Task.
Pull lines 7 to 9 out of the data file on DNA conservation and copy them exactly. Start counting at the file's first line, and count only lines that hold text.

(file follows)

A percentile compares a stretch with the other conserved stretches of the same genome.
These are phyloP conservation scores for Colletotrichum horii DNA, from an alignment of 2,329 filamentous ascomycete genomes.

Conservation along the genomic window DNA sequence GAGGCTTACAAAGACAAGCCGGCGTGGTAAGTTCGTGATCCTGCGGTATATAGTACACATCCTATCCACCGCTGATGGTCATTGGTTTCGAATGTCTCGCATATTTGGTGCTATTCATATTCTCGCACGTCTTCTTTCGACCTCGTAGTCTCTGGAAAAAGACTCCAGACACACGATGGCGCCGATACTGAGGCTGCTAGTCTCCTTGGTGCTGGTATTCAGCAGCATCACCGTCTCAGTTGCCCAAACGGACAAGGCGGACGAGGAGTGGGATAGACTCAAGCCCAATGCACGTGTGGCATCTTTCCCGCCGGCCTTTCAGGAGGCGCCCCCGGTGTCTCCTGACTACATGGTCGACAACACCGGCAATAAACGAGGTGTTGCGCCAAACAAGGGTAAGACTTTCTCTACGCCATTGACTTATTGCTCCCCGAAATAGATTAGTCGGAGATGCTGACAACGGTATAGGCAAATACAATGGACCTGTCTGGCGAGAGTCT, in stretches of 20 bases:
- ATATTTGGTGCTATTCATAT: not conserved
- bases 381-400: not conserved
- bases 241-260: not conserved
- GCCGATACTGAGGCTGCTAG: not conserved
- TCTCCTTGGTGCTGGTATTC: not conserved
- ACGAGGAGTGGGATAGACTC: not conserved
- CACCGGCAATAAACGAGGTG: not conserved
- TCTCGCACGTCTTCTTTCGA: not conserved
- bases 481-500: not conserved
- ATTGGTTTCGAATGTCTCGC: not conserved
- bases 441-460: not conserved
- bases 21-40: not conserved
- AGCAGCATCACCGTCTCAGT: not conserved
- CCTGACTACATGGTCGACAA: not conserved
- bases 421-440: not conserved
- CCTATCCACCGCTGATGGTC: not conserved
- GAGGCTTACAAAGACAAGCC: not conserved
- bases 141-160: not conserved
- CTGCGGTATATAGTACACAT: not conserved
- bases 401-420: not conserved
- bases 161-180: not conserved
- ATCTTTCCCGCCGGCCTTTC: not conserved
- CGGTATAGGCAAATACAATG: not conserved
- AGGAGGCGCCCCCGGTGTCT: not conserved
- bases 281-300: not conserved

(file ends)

- GCCGATACTGAGGCTGCTAG: not conserved
- TCTCCTTGGTGCTGGTATTC: not conserved
- ACGAGGAGTGGGATAGACTC: not conserved